Remember, before I sound too pessimistic. This is not 1999 with the Shiller PE above 40. The US equity markets are not insanely overvalued like they were back then. US large cap equities are overvalued now relative to the historical average, but I expect nominal mid single digit average annual returns (about 7% nominal) for large cap equities over the next 10 years. See Giving Way to the Gods of Destruction. Add in 2% annual inflation, and the best one can probably hope for is 5% real average annual gains the next 10 years. Some say 7% nominal is crazy given how weak the US and global economy is.

But given the active developed market government and central bank support for the developed market capital markets (the politicians thinking is that high asset prices, regardless of whether the underlying cash flows can support the prices or not eventually help the economy. And their voting base which saves their jobs. High asset prices also help deal with bad loans at the banks). One has to take these factors into account and realize we may not (at least until something really bad happens, which no one can really speculate on) see the developed market large cap equities valuation correct to an undervalued state relative to the historical average.  I won’t even get into small cap valuations in the US equity markets.

Part of it is psychological, people on Wall Street firmly believe the government and central banks will step in if big trouble starts and they set themselves up to front run the government backed long equities and long US treasuries trades. Part of it is the fact that large cap companies in the S&P 500 have operationally played globalization very well. Their operating margins jumped to all-time highs in relatively short order once the dust settled from the 2008/early 2009 sell-off. They don’t need the US economy to be that great. That said, every cycle comes to an end and I anticipate the large cap company operating margins to at least flat line the next two or three years before a long-term decline back to slightly above the historical average (reflection of the new reality) from the current high levels.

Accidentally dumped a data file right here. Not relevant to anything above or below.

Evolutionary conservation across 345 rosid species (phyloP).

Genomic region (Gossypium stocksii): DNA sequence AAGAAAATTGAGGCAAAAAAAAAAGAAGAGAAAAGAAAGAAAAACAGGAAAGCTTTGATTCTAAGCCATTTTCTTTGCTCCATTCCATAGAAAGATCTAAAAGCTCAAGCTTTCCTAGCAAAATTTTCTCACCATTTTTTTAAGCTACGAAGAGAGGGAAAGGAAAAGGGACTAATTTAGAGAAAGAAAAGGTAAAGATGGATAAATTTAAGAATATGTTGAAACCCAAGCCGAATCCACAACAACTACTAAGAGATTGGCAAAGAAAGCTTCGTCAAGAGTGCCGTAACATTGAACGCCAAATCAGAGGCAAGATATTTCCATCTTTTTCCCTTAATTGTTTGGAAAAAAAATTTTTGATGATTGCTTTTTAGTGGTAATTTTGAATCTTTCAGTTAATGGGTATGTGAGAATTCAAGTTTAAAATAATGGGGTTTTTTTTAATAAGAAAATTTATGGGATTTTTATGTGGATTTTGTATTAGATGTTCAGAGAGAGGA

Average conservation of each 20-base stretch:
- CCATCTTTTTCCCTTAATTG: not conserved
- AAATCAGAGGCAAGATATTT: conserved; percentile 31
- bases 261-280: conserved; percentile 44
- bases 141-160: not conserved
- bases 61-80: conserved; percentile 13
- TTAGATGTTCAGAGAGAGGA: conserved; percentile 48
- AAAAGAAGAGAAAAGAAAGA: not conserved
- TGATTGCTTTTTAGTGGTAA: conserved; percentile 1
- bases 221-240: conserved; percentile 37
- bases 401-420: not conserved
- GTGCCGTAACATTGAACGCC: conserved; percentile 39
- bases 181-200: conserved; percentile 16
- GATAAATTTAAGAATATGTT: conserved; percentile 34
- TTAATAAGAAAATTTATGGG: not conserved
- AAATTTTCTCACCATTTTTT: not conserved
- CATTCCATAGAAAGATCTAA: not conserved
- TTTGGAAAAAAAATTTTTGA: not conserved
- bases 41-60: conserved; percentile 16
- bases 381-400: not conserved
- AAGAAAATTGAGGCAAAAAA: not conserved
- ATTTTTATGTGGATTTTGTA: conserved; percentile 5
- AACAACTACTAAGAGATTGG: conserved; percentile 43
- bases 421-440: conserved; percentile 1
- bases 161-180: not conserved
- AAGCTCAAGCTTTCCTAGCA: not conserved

In my view, 7% nominal average US equities returns are a risky bet to take aggressive long positions given the inherent risk in equities. I’ll personally consider aggressive long-positions when valuations suggest likely returns around the 10% average nominal level (based on the S&P 500). This will require two things:

1) The biggest requirement is the global economy and the US economy hold up and preferably real growth gets into the 2.5% to 3% range at least (right now real growth in the US is probably closer to 1.5% than it is to 2%).

2) The general nominal price level of US listed large cap equities either goes down in a good sell-off of at least 20% to 25% or flat lines for a long while to justify the current levels as the global and US economies grow.

If another recession hits the US (Europe is in recession now), maybe even the US Fed won’t be able to save things.


Until next time.


**Note: Sorry about not posting much on the VR View blog the last month.  I’m working on getting research out the door to pay the bills and getting the web site up to speed (still more work to do there…need to build a gallery of all the important graphs).  I’ll try to be more consistent on the blog postings going forward.